Sheheen: Ban contributions from companies getting state incentives

State Sen. Vincent Sheheen

State Sen. Vincent Sheheen

Democratic candidate for governor State Sen. Vincent Sheheen on Monday called for prohibiting businesses that receive tax incentives or economic development grants from donating to a candidate who helped them secure those incentives. Sheheen also attacked his opponent, incumbent Gov. Nikki Haley, saying such donations the Republican has accepted are part of a “rampant” “pay-to-play” culture.

Sheheen’s comments came a few days after bicycle manufacturer Kent International held a groundbreaking for a new assembly facility in Manning. The company said it plans to eventually hire more than 200 employees at the plant. Later that same day, Haley’s campaign released a television ad that featured Kent’s CEO Arnold Kamler saying his company “worked with Governor Haley and we found South Carolina was the best place for us.” The State newspaper also found that Kent International had contributed $2,500 to Haley’s campaign in June.

Sheheen was furious. “There is no level of pay-to-play that’s worse than that,” he told reporters during a Monday news conference. “You can’t sink any lower.”

The Kershaw legislator said he will seek to change state law to prohibit companies, or their owners and principals, from donating to a state official who had helped secure grant funding or tax breaks for them.

[Read more...]

Scott, Gowdy join growing number of Republicans calling for West Africa travel ban

U.S. Rep. Trey Gowdy (File)

U.S. Rep. Trey Gowdy (File)

A growing number of Republicans in Washington, including at least three from South Carolina, are calling for a temporary travel ban from western Africa in response to the Ebola outbreak that has killed thousands there.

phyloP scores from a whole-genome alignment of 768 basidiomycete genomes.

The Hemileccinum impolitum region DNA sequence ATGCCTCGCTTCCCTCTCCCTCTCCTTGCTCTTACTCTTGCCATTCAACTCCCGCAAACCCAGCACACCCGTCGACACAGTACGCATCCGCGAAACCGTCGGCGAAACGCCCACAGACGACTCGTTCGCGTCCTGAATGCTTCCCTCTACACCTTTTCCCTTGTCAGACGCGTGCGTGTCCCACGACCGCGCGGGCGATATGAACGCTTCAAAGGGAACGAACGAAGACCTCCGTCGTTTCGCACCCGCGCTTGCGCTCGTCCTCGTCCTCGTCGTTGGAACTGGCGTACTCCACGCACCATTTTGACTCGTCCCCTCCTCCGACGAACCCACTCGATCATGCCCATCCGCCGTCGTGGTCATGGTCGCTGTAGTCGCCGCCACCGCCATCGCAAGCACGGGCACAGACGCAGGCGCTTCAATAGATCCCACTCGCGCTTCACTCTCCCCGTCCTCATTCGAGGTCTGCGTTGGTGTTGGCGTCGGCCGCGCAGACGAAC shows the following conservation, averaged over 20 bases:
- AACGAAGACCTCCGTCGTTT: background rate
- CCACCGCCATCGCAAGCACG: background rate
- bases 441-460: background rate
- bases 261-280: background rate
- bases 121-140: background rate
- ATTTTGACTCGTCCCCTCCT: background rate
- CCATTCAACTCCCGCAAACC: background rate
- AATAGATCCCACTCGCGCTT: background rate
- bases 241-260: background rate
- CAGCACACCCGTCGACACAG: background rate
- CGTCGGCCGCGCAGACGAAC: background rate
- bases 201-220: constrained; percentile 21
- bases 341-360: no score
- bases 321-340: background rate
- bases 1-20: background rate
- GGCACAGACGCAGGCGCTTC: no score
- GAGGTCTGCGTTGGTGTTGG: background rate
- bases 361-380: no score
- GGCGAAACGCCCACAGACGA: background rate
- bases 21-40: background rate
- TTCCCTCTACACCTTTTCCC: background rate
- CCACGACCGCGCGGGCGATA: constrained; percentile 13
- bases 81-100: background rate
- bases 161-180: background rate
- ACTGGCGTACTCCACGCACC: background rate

U.S. Sen. Tim Scott was the latest to do so on Friday, releasing a statement on his website. “It is clear that a temporary travel ban for foreign nationals traveling from Ebola-stricken nations in West Africa should be put in place,” he said. “The President has the authority to do so, and we have seen that airport screenings and self-reporting simply are not enough.”

Scott joined South Carolina Congressman Trey Gowdy in calling for a travel ban. Fellow Congressman Jeff Duncan on Thursday also signed a letter from the House Committee on Homeland Security asking President Obama to suspend travel visas for individuals traveling from Ebola-stricken nations.

Gowdy and House Judiciary Committee Chairman Bob Goodlette signed a letter to the White House making a similar request that the President bar foreign nationals recently in Ebola-ravaged nations from coming to the U.S.

Gowdy said he still supports sending aid and health care workers to afflicted nations, but believes the country is not doing enough to prevent the virus from reaching U.S. shores. “If you know that a disease was, at one point, concentrated in an area, why can you not restrict ingress and egress from that area particularly to the United States and also send your experts to Western Africa to help them contain it?,” he said in an interview with South Carolina Radio Network. “Those two are not mutually exclusive.”

President Obama said Thursday he has no “philosophical objection,” to a travel ban, but believes it would be less effective than the current policy of having airport employees screen each passenger from the region. But he expressed concerns that some travelers may try sneaking into the U.S. through other means to get around the ban, meaning they would not be screened upon their arrival in the States.

But Gowdy disputed that, saying a traveler would still need to rely on their passport, which would show they had been in West Africa. “You are trusting that people who work in airports can read temperature gauges,” he said. “There are lots of really good folks who work at airports. I doubt very seriously you’re going to go see them for your health concerns.”

To this point, a handful of Americans have become infected with Ebola while in Africa. However, only two have become infected inside the U.S. itself — both were nurses treating a man who had recently traveled back to Texas from Liberia.